In the winter of 2014, Arundhati Roy and actor John Cusack met Edward Snowden and Daniel Ellsberg, the Snowden of the 1960s. Their conversations touched on some of the great themes of our times – the nature of the state, surveillance in an era of perpetual war, and the meaning of patriotism. This extract from Things That Can and Cannot Be Said introduces how the four came to meet, and what their conversations would be about:
One morning as I scanned the news—horror in the Middle East, Russia and America facing off in Ukraine— I thought of Edward Snowden and wondered how he was holding up in Moscow. I began to imagine a conversation between him and Daniel Ellsberg (who leaked the Pentagon Papers during the Vietnam War). And then, interestingly, in my imagination a third person made her way into the room—the writer Arundhati Roy. It occurred to me that trying to get the three of them together would be a fine thing to do.
I had heard Roy speak in Chicago, and had met her several times. One gets the feeling very quickly and comes to the rapid conclusion that with her there are no preformatted assumptions or givens. Through our conversations I became very aware that what gets lost, or goes unsaid, in most of the debates around surveillance and whistleblowing is a perspective and context from outside the United States and Europe. The debates around them have gradually centered on corporate overreach and the privacy rights of US citizens…
I knew Dan and Ed because we all worked together on the Freedom of the Press Foundation. And I knew Roy admired both of them greatly, but she was disconcerted by the photograph of Ed cradling the American flag in his arms that had appeared on the cover of Wired. On the other hand, she was impressed by what he had said in the interview—in particular that one of the factors that pushed him into doing what he did was the NSA (National Security Agency)’s sharing real-time data of Palestinians in the United States with the Israeli government. She thought what Dan and Ed had done were tremendous acts of courage, though as far as I could tell, her own politics were more in sync with Julian Assange’s. “Snowden is the thoughtful, courageous saint of liberal reform,” she once said to me. “And Julian Assange is a sort of radical, feral prophet who has been prowling this wilderness since he was sixteen years old.”
My phone rang at three in the morning. It was John Cusack asking me if I would go with him to Moscow to meet Edward Snowden. I’d met John several times; I’d walked the streets of Chicago with him, a hulking fellow hunched into his black hoodie, trying not to be recognized. I’d seen and loved several of the iconic films he has written and acted in and I knew that he’d come out early on Snowden’s side with “The Snowden Principle,” an essay he wrote only days after the story broke and the US government was calling for Snowden’s head. We had had conversations that usually lasted several hours, but I embraced Cusack as a true comrade only after I opened his freezer and found nothing but an old brass bus horn and a pair of small antlers.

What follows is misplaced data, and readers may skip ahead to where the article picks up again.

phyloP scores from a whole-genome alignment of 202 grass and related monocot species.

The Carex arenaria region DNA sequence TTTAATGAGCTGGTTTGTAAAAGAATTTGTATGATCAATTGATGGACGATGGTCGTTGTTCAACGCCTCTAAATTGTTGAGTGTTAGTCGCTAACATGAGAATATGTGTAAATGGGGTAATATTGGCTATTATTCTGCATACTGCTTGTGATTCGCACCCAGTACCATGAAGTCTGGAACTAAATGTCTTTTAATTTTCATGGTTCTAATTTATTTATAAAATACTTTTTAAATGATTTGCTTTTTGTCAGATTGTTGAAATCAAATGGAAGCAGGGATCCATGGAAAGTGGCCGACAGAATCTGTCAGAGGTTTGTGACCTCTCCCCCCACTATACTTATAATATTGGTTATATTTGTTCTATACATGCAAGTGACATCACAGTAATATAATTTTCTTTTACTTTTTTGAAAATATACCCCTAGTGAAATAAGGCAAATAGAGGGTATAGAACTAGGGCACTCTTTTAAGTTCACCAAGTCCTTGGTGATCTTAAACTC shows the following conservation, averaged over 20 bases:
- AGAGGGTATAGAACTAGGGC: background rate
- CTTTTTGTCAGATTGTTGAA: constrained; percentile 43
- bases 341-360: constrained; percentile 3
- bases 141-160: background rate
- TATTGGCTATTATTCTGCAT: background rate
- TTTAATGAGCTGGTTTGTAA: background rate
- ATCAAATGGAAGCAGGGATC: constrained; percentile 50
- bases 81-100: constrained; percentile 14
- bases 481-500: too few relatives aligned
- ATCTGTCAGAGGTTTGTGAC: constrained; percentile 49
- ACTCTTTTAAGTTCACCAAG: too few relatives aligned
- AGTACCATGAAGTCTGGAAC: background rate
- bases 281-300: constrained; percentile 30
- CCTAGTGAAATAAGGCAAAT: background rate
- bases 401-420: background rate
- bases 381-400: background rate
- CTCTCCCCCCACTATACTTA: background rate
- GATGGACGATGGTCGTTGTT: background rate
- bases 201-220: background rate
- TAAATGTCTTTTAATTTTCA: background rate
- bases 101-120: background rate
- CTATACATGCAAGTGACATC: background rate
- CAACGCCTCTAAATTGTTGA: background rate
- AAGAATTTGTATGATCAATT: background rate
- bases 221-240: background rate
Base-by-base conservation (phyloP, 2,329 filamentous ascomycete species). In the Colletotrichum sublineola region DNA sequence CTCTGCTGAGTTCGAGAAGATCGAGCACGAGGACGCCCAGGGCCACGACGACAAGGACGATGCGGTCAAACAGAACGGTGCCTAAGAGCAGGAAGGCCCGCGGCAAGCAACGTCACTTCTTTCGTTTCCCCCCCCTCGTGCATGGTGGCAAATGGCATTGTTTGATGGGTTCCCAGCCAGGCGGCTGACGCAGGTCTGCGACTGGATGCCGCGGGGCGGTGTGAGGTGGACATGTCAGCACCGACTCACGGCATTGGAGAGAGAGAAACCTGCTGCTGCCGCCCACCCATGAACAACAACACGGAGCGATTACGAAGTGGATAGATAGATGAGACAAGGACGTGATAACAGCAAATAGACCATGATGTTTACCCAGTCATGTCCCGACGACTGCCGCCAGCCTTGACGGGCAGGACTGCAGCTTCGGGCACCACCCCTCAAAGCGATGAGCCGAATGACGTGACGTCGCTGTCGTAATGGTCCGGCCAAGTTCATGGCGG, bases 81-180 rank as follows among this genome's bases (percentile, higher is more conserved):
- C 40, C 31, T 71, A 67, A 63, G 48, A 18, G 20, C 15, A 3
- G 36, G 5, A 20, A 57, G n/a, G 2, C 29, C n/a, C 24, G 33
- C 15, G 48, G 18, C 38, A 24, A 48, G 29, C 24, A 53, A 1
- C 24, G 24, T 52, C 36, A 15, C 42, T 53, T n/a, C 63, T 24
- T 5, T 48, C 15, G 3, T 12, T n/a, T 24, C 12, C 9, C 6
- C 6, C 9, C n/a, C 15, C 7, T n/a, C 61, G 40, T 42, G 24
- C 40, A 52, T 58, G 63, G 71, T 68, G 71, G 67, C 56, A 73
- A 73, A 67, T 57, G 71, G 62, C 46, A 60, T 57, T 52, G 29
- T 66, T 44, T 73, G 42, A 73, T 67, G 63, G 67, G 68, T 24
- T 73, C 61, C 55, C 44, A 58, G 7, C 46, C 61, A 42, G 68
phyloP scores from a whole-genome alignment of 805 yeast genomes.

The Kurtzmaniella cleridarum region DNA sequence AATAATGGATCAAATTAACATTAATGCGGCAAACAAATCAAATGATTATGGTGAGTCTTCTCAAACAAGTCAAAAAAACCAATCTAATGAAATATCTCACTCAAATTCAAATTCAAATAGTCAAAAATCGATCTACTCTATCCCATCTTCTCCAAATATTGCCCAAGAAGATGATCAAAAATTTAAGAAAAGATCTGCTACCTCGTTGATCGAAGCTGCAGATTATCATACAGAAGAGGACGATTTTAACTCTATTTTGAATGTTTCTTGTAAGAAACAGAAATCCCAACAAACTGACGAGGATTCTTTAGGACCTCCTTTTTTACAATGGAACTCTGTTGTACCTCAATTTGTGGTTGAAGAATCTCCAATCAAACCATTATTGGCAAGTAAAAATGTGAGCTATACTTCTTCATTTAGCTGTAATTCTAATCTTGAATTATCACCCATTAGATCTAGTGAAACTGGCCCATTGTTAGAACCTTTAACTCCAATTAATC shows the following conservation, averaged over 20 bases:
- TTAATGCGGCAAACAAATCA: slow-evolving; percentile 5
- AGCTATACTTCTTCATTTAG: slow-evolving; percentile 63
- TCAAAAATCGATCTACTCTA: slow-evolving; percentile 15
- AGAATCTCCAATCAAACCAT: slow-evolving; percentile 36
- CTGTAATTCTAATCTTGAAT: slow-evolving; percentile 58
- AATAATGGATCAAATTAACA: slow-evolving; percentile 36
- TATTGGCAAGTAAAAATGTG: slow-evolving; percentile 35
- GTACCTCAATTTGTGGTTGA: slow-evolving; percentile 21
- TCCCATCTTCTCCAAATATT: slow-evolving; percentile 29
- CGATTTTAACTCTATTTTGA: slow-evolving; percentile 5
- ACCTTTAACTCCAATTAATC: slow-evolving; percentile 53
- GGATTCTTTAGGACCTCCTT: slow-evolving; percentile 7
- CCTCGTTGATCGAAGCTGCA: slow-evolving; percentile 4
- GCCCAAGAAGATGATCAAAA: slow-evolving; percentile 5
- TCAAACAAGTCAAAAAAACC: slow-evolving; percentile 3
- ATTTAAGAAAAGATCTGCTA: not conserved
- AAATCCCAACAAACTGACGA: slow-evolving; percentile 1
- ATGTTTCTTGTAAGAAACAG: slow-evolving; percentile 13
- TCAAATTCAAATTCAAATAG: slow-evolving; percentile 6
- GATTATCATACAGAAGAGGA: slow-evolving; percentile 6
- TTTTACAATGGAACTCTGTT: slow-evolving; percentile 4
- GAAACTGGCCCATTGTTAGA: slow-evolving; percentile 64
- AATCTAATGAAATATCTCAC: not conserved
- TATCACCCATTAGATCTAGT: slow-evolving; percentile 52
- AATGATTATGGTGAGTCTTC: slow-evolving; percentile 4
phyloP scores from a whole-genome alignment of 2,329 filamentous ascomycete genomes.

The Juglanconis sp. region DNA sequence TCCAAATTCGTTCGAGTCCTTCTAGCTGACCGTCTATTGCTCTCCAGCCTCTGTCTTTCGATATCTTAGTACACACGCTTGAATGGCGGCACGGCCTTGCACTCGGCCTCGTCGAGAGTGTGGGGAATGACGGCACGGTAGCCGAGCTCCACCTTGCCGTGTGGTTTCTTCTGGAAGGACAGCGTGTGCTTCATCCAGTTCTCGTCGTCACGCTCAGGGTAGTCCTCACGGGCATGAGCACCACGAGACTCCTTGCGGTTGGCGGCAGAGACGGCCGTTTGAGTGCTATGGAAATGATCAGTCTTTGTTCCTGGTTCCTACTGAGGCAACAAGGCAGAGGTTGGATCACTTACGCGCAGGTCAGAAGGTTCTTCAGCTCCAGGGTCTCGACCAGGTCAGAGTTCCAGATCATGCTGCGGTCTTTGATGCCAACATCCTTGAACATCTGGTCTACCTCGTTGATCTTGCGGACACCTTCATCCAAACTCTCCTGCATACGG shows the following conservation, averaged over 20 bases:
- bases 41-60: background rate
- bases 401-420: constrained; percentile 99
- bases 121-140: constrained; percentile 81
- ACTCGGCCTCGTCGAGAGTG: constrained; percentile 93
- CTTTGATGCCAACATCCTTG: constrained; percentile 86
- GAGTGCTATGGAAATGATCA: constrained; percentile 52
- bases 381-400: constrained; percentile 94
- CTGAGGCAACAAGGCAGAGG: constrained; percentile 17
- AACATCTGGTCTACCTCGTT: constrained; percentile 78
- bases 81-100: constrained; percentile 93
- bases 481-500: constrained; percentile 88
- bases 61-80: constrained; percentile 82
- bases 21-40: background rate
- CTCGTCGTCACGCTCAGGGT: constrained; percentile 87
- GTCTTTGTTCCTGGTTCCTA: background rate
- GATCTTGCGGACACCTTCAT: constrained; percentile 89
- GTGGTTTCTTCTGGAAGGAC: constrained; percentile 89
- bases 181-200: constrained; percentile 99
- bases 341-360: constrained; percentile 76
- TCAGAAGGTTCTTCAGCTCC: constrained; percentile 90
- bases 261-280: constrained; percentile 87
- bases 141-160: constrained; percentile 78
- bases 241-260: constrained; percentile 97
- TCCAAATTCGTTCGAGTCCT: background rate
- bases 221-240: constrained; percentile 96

I told him that I would love to meet Edward Snowden in Moscow.
The other person who would be travelling with us was Daniel Ellsberg—the Snowden of the ’60s—the whistleblower who made public the Pentagon Papers during the war in Vietnam. I had met Dan briefly, more than ten years ago, when he gave me his book, Secrets: A Memoir of Vietnam and the Pentagon Papers.
Dan comes down pretty ruthlessly on himself in his book. Only by reading it—and you should—can you even begin to understand the disquieting combination of guilt and pride he has lived with for about fifty of his eighty-four years. This makes Dan a complicated, conflicted man—half-hero, half-haunted specter—a man who has tried to do penance for his past deeds by speaking, writing, protesting, and getting arrested in acts of civil disobedience for decades…
Perhaps my initial unease, my inability to react simply and generously to what was clearly an act of courage and conscience on Dan’s part, had to do with my having grown up in Kerala, where, in 1957, one of the first-ever democratically elected Communist governments in the world came to power. So, like Vietnam, we too had jungles, rivers, rice fields, and Communists. I grew up in a sea of red flags, workers’ processions, and chants of “Inquilab Zindabad!” (“Long Live the Revolution!”) Had a strong wind blown the Vietnam War a couple of thousand miles westward, I would have been a “gook”—a kill-able, bomb-able, Napalm-able type—another body to add local color in Apocalypse Now. (Hollywood won the Vietnam War, even if America didn’t. And Vietnam is a Free Market Economy now. So who am I to be taking things to heart all these years later?)
But back then, in Kerala, we didn’t need the Pentagon Papers to make us furious about the Vietnam War. I remember as a very young child speaking at my first school debate, dressed as a Viet Cong woman, in my mother’s printed sarong. I spoke with tutored indignation about the “Running Dogs of Imperialism.” I played with children called Lenin and Stalin. (There weren’t any little Leons or baby Trotskys around—maybe they’d have been exiled or shot.) Instead of the Pentagon Papers, we could have done with some whistle-blowing about the reality of Stalin’s purges or China’s Great Leap Forward and the millions who perished in them. But all that was dismissed by the Communist parties as Western propaganda or explained away as a necessary part of Revolution.